Reflections on Cisco Live Berlin

Reflections on Cisco Live Berlin

Following a fantastic week at Cisco Live Berlin, I wanted to share my thoughts around some of the key topics that resonated throughout the entire event.

First up, Digitisation and Transformation. How this applies to organisations across different industries varies somewhat, but the fundamental principle remains the same. Instead of simply using technology to support day-to-day operations, consider how this technology be leveraged to truly define an organisation, using technology not only to differentiate but to deliver real competitive advantage.

This really struck a cord with me. Prior to joining Block, I spent the 11 years within the NHS and have seen first-hand how technology has helped transform a very manual, static, paper-based environment into the thriving technology-based ecosystem it is today. The Digital Hospital will be delivering 21st century healthcare, driven by technology, highly reliable and available, automated to streamline processes and importantly, increasingly mobile. One of the best examples of this is in the adoption of Wireless within the NHS. Just 8-9 years ago, Wireless was deemed as a luxury – a nice to have option. Today however, it is considered critical, not only to staff but patients and the public too.

Within the NHS, technology is gaining momentum as means to deliver better patient care as opposed to just an IT administration tool. Opportunity  to embrace technology within areas such as Big Data and Analytics will pave the way for a new NHS. I personally have been driving the ‘Wireless Hospital’ concept for many years, so it was great to see the new Cisco 802.11ac Wave 2 Wireless Access Points being shown – which will offer 4-5 times faster speeds than most current wired connections. Having seen several iterations of the uptake of wireless over the years, I feel this one could potentially be the first time organisations that take step away from wired connections once and for all and move to a truly wireless mobile experience. Naturally, this puts greater importance and reliance on good WiFi/RF design and underlying infrastructure, which must be capable of supporting the ever-increasing number of devices out there (also great to see increased support and presence of IPv6).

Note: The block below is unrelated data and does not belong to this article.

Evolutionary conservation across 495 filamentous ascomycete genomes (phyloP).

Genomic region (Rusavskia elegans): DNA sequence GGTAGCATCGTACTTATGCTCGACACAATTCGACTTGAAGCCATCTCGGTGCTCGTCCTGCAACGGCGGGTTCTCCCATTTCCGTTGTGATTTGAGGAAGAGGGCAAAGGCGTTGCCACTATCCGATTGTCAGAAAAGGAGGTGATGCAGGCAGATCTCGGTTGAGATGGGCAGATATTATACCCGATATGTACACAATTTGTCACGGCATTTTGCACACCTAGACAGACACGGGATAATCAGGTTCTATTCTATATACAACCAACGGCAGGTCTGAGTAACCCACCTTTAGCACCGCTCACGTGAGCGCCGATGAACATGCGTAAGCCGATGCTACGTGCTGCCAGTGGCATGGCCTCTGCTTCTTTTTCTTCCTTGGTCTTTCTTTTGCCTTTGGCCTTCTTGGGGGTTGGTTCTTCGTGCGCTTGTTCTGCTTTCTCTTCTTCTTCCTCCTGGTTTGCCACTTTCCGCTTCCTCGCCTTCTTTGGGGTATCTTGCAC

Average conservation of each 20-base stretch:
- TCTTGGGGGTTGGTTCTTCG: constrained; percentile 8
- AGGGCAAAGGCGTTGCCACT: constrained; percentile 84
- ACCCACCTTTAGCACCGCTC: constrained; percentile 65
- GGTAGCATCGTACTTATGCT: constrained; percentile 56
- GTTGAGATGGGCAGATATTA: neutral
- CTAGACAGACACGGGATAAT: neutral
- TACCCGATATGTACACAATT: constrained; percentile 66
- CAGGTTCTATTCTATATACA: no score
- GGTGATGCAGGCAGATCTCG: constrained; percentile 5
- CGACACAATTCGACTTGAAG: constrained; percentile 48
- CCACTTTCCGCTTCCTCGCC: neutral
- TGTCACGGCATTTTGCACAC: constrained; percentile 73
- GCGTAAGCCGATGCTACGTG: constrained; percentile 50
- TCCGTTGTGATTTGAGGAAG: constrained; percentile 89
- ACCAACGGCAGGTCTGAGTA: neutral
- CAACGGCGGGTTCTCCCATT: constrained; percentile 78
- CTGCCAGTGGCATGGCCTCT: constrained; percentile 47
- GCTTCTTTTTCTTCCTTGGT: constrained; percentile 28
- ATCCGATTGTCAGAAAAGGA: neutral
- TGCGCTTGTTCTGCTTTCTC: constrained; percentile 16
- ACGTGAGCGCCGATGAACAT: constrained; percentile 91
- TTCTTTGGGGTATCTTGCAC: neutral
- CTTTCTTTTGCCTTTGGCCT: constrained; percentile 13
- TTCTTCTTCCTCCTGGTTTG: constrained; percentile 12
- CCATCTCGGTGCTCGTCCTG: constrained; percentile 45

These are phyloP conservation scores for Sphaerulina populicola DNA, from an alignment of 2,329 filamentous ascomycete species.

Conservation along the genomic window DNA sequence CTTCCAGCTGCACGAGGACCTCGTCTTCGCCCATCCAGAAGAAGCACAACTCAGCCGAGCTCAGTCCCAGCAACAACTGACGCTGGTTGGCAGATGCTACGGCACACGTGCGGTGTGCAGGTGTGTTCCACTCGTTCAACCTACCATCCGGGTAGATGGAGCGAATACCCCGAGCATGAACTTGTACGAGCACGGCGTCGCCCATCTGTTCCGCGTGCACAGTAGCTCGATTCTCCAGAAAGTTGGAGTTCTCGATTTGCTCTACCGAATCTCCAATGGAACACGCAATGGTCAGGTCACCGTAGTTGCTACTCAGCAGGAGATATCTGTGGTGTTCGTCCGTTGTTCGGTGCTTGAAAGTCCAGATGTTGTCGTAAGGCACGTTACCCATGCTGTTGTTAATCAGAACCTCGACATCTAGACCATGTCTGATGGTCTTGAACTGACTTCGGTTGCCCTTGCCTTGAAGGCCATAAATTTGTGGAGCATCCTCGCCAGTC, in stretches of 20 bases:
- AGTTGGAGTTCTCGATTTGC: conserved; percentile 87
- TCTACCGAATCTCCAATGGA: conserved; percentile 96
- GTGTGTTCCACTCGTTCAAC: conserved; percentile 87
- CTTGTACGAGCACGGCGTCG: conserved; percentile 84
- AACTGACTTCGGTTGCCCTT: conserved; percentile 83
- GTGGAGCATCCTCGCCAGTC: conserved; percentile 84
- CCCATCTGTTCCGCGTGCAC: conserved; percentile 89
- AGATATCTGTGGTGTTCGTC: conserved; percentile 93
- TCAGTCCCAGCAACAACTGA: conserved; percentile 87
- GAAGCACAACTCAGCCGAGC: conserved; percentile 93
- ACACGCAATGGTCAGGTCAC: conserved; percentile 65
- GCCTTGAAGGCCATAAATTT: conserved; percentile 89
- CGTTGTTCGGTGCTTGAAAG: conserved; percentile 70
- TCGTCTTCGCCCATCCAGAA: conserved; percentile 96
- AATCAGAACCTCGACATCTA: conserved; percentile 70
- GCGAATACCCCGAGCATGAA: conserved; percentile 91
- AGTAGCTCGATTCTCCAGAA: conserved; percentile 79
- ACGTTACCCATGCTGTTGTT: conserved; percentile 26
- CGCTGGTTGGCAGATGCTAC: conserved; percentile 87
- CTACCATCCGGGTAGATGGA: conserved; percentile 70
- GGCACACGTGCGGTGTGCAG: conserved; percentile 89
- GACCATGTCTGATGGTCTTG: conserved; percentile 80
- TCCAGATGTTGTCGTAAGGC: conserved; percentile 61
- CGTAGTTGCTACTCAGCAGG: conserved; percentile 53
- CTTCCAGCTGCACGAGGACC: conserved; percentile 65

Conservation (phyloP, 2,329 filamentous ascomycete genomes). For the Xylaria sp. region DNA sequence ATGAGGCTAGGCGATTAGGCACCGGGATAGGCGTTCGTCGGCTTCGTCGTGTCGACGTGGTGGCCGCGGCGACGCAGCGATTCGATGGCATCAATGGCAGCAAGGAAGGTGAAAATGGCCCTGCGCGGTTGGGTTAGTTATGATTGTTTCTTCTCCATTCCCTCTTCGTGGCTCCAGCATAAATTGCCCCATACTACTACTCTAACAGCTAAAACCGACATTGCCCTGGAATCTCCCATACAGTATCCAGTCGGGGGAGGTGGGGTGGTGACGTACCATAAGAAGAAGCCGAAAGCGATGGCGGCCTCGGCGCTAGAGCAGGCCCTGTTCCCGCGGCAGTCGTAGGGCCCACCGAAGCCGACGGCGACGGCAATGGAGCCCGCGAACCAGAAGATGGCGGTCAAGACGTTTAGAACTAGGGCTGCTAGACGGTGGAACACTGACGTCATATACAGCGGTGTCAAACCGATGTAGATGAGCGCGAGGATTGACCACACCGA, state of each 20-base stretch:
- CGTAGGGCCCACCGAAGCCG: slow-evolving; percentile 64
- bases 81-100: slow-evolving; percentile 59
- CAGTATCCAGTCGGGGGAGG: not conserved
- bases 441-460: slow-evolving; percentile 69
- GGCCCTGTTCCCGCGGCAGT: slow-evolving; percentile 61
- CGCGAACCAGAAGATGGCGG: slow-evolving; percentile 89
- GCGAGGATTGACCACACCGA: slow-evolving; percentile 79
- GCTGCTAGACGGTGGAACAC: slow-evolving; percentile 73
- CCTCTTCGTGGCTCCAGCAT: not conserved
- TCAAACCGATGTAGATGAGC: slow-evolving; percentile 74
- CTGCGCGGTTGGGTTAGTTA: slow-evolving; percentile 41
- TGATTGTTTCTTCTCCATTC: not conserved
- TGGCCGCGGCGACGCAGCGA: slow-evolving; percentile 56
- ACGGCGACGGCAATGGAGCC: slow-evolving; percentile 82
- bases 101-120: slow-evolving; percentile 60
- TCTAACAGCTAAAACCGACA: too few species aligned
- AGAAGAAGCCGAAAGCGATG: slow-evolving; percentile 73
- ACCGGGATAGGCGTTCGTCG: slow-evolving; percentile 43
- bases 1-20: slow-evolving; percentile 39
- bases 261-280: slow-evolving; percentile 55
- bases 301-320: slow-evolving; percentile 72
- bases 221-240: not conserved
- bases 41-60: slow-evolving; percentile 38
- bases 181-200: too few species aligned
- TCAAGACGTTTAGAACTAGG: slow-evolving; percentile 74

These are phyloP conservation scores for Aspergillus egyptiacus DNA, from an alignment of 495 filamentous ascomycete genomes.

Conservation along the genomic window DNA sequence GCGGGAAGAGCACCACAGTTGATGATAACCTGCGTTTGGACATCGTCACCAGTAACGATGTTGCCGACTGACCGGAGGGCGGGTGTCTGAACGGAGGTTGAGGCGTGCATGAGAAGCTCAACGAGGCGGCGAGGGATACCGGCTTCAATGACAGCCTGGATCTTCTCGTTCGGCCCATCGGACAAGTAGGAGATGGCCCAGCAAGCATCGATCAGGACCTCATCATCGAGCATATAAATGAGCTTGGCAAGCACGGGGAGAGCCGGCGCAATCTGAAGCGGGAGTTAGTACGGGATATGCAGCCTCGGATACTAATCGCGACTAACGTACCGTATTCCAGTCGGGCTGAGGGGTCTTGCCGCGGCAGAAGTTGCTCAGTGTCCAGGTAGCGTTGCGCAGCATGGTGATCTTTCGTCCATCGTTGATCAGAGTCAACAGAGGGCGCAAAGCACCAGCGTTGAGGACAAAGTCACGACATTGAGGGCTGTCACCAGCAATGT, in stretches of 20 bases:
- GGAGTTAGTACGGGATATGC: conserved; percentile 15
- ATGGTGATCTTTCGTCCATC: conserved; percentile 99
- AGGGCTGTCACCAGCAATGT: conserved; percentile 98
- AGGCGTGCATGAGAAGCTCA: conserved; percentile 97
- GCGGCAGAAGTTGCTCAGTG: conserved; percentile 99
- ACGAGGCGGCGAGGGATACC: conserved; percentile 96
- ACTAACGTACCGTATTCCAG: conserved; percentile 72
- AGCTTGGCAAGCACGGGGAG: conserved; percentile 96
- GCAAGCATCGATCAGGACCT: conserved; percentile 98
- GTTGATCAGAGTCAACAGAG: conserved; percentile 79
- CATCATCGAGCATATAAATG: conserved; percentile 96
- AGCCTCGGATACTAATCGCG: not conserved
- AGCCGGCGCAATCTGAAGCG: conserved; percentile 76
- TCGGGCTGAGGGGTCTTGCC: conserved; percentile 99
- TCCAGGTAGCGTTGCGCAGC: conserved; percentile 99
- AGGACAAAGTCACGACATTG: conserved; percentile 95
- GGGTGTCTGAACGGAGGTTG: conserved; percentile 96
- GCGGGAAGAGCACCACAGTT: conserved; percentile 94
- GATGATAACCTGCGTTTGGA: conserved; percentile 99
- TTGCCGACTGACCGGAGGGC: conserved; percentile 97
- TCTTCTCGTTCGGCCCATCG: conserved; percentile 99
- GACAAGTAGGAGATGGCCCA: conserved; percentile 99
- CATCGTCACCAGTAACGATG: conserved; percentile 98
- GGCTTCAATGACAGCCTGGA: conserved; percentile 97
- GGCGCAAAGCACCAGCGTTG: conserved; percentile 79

Finally, with the recent headlines around security breaches and malware attacks, it should come as no surprise that perhaps the most prominent topic throughout Cisco Live was Network Security. This was an overarching theme feeding into all elements of the event, through Enterprise Networks, Data Centre, Endpoint and even into Cloud technologies. The message was clear; no longer should security be focused solely on the network perimeter. Organisations must not only know how to prevent cyber attacks, but how to react effectively should a breach occur. Network visibility is critical to achieving this, something I relate to how network monitoring was positioned many many years ago – without sufficient network monitoring how can you know exactly how your network is performing? Where are the bottlenecks, packet losses, high-latency links?

The same principles apply now to security; visibility enables proactive actions and strategy. It is no longer sufficient to just monitor the perimeter firewalls inbound and outbound traffic for threats. With so many malware and cyber attacks out there, and a marked move to cyberthreats remaining undetected and potentially causing greater financial impact, it is increasingly difficult to know how secure an organisation is without proper end-to-end visibility. Importantly, what happens when you do need to react to a security or malware issue? How do you effectively contain the situation without disrupting business operations? Being able to respond and remediate swiftly is a business critical requirement – it’s not just the damage of the attack that causes impact, but the time, effort and resource required to resolve post-attack. It was therefore exciting to hear and see first-hand how Cisco Security products are aligning and integrating. Traditional security designs would often end up as a mixture of different point solutions– each to meet an individual objective or task. Whereas the current architectural design is based on a centralised strategy, providing visibility, analytics, and leveraging the underlying network infrastructure to achieve a comprehensive end to end network security solution.


Craig McVeigh
Enterprise Networks Solutions Architect & Practice Lead